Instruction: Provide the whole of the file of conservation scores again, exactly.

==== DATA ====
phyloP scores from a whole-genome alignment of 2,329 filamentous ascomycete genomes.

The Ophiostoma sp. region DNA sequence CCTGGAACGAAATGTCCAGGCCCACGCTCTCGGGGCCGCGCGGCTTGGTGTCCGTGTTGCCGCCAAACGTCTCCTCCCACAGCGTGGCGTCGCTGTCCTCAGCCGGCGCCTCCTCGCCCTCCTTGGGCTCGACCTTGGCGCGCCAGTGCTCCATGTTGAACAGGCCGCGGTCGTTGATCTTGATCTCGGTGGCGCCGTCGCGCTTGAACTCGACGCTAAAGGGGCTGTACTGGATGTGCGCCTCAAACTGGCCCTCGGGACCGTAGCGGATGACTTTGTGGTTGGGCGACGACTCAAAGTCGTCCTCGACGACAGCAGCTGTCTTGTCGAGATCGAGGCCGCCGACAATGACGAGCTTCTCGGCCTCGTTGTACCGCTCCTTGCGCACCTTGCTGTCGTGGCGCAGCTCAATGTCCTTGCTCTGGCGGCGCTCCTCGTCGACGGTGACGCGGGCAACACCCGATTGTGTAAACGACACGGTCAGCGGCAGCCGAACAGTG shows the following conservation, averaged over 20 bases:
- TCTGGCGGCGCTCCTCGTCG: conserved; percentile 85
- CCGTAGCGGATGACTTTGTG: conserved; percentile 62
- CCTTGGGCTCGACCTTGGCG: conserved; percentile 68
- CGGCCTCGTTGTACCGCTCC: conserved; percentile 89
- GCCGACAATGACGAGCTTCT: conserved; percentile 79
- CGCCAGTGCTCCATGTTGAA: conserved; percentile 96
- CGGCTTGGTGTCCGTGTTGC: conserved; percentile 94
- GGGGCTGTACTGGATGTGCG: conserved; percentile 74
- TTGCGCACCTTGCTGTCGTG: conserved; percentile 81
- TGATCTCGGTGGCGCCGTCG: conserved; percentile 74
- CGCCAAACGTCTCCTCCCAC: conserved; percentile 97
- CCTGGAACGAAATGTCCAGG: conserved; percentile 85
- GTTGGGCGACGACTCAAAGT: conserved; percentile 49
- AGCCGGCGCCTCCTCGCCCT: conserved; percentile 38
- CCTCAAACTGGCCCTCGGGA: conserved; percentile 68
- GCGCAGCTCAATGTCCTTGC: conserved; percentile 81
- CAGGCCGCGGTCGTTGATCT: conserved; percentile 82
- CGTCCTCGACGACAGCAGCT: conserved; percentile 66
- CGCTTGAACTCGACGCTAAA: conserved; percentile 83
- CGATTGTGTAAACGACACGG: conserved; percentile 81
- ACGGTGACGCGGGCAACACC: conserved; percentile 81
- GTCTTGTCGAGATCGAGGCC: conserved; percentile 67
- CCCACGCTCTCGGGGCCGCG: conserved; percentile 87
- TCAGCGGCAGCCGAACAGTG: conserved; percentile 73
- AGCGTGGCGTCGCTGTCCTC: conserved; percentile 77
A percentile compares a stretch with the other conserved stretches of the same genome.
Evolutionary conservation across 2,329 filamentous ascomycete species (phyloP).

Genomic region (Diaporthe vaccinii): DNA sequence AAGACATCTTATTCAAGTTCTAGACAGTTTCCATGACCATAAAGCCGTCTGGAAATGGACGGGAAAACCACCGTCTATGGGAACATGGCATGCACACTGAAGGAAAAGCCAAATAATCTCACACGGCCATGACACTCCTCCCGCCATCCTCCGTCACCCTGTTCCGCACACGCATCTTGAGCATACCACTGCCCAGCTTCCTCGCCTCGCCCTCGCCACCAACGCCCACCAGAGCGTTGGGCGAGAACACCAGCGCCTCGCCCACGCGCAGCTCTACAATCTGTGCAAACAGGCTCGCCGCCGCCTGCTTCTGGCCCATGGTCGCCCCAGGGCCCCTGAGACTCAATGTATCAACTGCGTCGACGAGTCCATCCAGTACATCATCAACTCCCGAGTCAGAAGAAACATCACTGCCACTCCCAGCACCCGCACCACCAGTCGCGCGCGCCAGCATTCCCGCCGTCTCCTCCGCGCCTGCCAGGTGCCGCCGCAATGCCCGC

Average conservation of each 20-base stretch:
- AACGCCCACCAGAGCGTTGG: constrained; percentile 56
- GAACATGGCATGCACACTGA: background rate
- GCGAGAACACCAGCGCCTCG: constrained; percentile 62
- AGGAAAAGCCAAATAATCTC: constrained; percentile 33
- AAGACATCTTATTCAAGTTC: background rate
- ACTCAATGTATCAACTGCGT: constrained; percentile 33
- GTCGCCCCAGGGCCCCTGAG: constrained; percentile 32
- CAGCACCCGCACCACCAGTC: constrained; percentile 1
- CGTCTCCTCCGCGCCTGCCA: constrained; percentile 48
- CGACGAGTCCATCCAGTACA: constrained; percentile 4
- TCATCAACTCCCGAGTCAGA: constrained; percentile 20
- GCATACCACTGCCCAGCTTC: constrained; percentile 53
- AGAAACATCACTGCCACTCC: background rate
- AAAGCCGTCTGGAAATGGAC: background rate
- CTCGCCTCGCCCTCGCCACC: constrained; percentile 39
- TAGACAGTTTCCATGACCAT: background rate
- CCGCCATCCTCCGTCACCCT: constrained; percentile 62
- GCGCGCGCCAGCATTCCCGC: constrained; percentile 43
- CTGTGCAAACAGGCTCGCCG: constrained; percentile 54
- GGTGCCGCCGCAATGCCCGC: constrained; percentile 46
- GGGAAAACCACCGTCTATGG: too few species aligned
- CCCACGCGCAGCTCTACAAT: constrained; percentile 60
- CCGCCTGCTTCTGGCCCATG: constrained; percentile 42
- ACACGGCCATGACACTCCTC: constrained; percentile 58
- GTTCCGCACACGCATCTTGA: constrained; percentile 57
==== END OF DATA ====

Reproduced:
phyloP scores from a whole-genome alignment of 2,329 filamentous ascomycete genomes.

The Ophiostoma sp. region DNA sequence CCTGGAACGAAATGTCCAGGCCCACGCTCTCGGGGCCGCGCGGCTTGGTGTCCGTGTTGCCGCCAAACGTCTCCTCCCACAGCGTGGCGTCGCTGTCCTCAGCCGGCGCCTCCTCGCCCTCCTTGGGCTCGACCTTGGCGCGCCAGTGCTCCATGTTGAACAGGCCGCGGTCGTTGATCTTGATCTCGGTGGCGCCGTCGCGCTTGAACTCGACGCTAAAGGGGCTGTACTGGATGTGCGCCTCAAACTGGCCCTCGGGACCGTAGCGGATGACTTTGTGGTTGGGCGACGACTCAAAGTCGTCCTCGACGACAGCAGCTGTCTTGTCGAGATCGAGGCCGCCGACAATGACGAGCTTCTCGGCCTCGTTGTACCGCTCCTTGCGCACCTTGCTGTCGTGGCGCAGCTCAATGTCCTTGCTCTGGCGGCGCTCCTCGTCGACGGTGACGCGGGCAACACCCGATTGTGTAAACGACACGGTCAGCGGCAGCCGAACAGTG shows the following conservation, averaged over 20 bases:
- TCTGGCGGCGCTCCTCGTCG: conserved; percentile 85
- CCGTAGCGGATGACTTTGTG: conserved; percentile 62
- CCTTGGGCTCGACCTTGGCG: conserved; percentile 68
- CGGCCTCGTTGTACCGCTCC: conserved; percentile 89
- GCCGACAATGACGAGCTTCT: conserved; percentile 79
- CGCCAGTGCTCCATGTTGAA: conserved; percentile 96
- CGGCTTGGTGTCCGTGTTGC: conserved; percentile 94
- GGGGCTGTACTGGATGTGCG: conserved; percentile 74
- TTGCGCACCTTGCTGTCGTG: conserved; percentile 81
- TGATCTCGGTGGCGCCGTCG: conserved; percentile 74
- CGCCAAACGTCTCCTCCCAC: conserved; percentile 97
- CCTGGAACGAAATGTCCAGG: conserved; percentile 85
- GTTGGGCGACGACTCAAAGT: conserved; percentile 49
- AGCCGGCGCCTCCTCGCCCT: conserved; percentile 38
- CCTCAAACTGGCCCTCGGGA: conserved; percentile 68
- GCGCAGCTCAATGTCCTTGC: conserved; percentile 81
- CAGGCCGCGGTCGTTGATCT: conserved; percentile 82
- CGTCCTCGACGACAGCAGCT: conserved; percentile 66
- CGCTTGAACTCGACGCTAAA: conserved; percentile 83
- CGATTGTGTAAACGACACGG: conserved; percentile 81
- ACGGTGACGCGGGCAACACC: conserved; percentile 81
- GTCTTGTCGAGATCGAGGCC: conserved; percentile 67
- CCCACGCTCTCGGGGCCGCG: conserved; percentile 87
- TCAGCGGCAGCCGAACAGTG: conserved; percentile 73
- AGCGTGGCGTCGCTGTCCTC: conserved; percentile 77
A percentile compares a stretch with the other conserved stretches of the same genome.
Evolutionary conservation across 2,329 filamentous ascomycete species (phyloP).

Genomic region (Diaporthe vaccinii): DNA sequence AAGACATCTTATTCAAGTTCTAGACAGTTTCCATGACCATAAAGCCGTCTGGAAATGGACGGGAAAACCACCGTCTATGGGAACATGGCATGCACACTGAAGGAAAAGCCAAATAATCTCACACGGCCATGACACTCCTCCCGCCATCCTCCGTCACCCTGTTCCGCACACGCATCTTGAGCATACCACTGCCCAGCTTCCTCGCCTCGCCCTCGCCACCAACGCCCACCAGAGCGTTGGGCGAGAACACCAGCGCCTCGCCCACGCGCAGCTCTACAATCTGTGCAAACAGGCTCGCCGCCGCCTGCTTCTGGCCCATGGTCGCCCCAGGGCCCCTGAGACTCAATGTATCAACTGCGTCGACGAGTCCATCCAGTACATCATCAACTCCCGAGTCAGAAGAAACATCACTGCCACTCCCAGCACCCGCACCACCAGTCGCGCGCGCCAGCATTCCCGCCGTCTCCTCCGCGCCTGCCAGGTGCCGCCGCAATGCCCGC

Average conservation of each 20-base stretch:
- AACGCCCACCAGAGCGTTGG: constrained; percentile 56
- GAACATGGCATGCACACTGA: background rate
- GCGAGAACACCAGCGCCTCG: constrained; percentile 62
- AGGAAAAGCCAAATAATCTC: constrained; percentile 33
- AAGACATCTTATTCAAGTTC: background rate
- ACTCAATGTATCAACTGCGT: constrained; percentile 33
- GTCGCCCCAGGGCCCCTGAG: constrained; percentile 32
- CAGCACCCGCACCACCAGTC: constrained; percentile 1
- CGTCTCCTCCGCGCCTGCCA: constrained; percentile 48
- CGACGAGTCCATCCAGTACA: constrained; percentile 4
- TCATCAACTCCCGAGTCAGA: constrained; percentile 20
- GCATACCACTGCCCAGCTTC: constrained; percentile 53
- AGAAACATCACTGCCACTCC: background rate
- AAAGCCGTCTGGAAATGGAC: background rate
- CTCGCCTCGCCCTCGCCACC: constrained; percentile 39
- TAGACAGTTTCCATGACCAT: background rate
- CCGCCATCCTCCGTCACCCT: constrained; percentile 62
- GCGCGCGCCAGCATTCCCGC: constrained; percentile 43
- CTGTGCAAACAGGCTCGCCG: constrained; percentile 54
- GGTGCCGCCGCAATGCCCGC: constrained; percentile 46
- GGGAAAACCACCGTCTATGG: too few species aligned
- CCCACGCGCAGCTCTACAAT: constrained; percentile 60
- CCGCCTGCTTCTGGCCCATG: constrained; percentile 42
- ACACGGCCATGACACTCCTC: constrained; percentile 58
- GTTCCGCACACGCATCTTGA: constrained; percentile 57